Since 1492, when Genovese navigator Cristoforo Colombo sailed across the Atlantic Ocean to what he thought was Asia, Italians have played an important role in our land. Another Italian explorer, one Amerigo Vespucci, recognized that Colombo had actually “discovered” another continent and was awarded naming rights. (It’s an old Italian custom to refer to their greatest people by their first names — e.g.- Michelangelo — or this would have become the United States of Vespuccia). But for several centuries few Italians settled in the New World, though one notable exception was Lorenzo Da Ponte, Mozart’s librettist and the founder of New York’s first Italian bookstore. But by the late 19th century Italian immigration was increasing [link in Italian] and from 1906 to 1915 nearly six million people left Italy for America. http://stream.publicbroadcasting.net/production/mp3/national/local-national-916401.mp3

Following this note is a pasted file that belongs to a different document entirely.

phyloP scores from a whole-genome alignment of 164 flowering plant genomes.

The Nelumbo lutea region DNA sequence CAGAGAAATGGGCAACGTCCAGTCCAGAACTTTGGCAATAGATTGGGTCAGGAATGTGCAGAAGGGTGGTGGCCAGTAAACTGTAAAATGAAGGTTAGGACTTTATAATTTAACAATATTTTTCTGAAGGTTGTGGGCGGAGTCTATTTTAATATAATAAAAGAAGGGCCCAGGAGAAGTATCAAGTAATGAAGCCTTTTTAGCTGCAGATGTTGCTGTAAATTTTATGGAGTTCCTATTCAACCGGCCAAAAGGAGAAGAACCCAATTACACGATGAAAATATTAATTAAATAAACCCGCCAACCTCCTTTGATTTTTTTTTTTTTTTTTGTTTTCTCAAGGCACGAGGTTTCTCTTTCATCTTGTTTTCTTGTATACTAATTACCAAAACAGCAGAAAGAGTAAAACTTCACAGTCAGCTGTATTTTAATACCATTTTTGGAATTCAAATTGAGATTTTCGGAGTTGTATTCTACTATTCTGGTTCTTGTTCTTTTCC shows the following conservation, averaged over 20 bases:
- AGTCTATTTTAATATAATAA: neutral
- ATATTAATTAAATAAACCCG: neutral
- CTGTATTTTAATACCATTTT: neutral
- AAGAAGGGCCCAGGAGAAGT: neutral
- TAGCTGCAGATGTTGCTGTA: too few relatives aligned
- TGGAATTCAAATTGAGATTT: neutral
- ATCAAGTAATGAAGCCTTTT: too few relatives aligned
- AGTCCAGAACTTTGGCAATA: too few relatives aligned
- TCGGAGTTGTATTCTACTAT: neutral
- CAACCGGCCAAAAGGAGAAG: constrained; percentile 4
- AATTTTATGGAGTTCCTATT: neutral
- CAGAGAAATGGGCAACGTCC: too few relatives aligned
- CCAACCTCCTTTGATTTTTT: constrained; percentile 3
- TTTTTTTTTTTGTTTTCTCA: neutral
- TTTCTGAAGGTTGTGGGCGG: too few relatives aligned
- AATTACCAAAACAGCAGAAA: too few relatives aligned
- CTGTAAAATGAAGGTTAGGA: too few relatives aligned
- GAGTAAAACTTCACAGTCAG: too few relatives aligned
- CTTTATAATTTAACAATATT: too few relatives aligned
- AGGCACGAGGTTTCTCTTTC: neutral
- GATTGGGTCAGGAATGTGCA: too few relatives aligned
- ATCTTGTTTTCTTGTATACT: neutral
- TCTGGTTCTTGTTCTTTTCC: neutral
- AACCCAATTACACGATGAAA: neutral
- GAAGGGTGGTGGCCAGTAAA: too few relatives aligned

Italian entry into “mainstream” American life was slower than for many other national groups. Both a cause and effect of this was the strength and primacy of family bonds and the ability to transplant many aspects of Italian culture, especially Italian food. As Italian dishes became more common in the American diet — pizza was an unappreciated Neapolitan pie until the 1950’s — Italian-Americans also moved forward in all walks of life. But now it seems that many traditional Italian dishes may have fallen victim to American mass production, marketing and food technology. In essays collected in the new book “Bitter Greens”, Anthony Di Renzo details his hunger for authentic Italian food, and the culture that it literally nourishes. Dr. Anthony Di Renzo teaches classical rhetoric and professional writing at Ithaca College. His father is from the Abruzzi region of southern Italy, his mother Sicilian by birth. He describes himself as “a fugitive from advertising” and so is able to appreciate the adventure described in the first chapter of “Bitter Greens”, a “Lucullan feast” that he was awarded by the Wegman’s supermarket chain. The company was seeking to promote its line of Italian foods. A video sought to demonstrate “an easy and authentic Sicilian meal”, for which Dr Di Renzo could only comment back to his TV screen, “Easy and authentic? Lady, nothing authentic is easy.” In succeeding chapters he tells of his quest to find and prepare real broccoli rabe, Abruzzese soppressata sausage (which, for food safety reasons, the USDA will not allow into the country), tripe obtained from the stomach of a ruminant and prepared in Roman style, and powerful Sicilian chocolate that overwhelmed the author: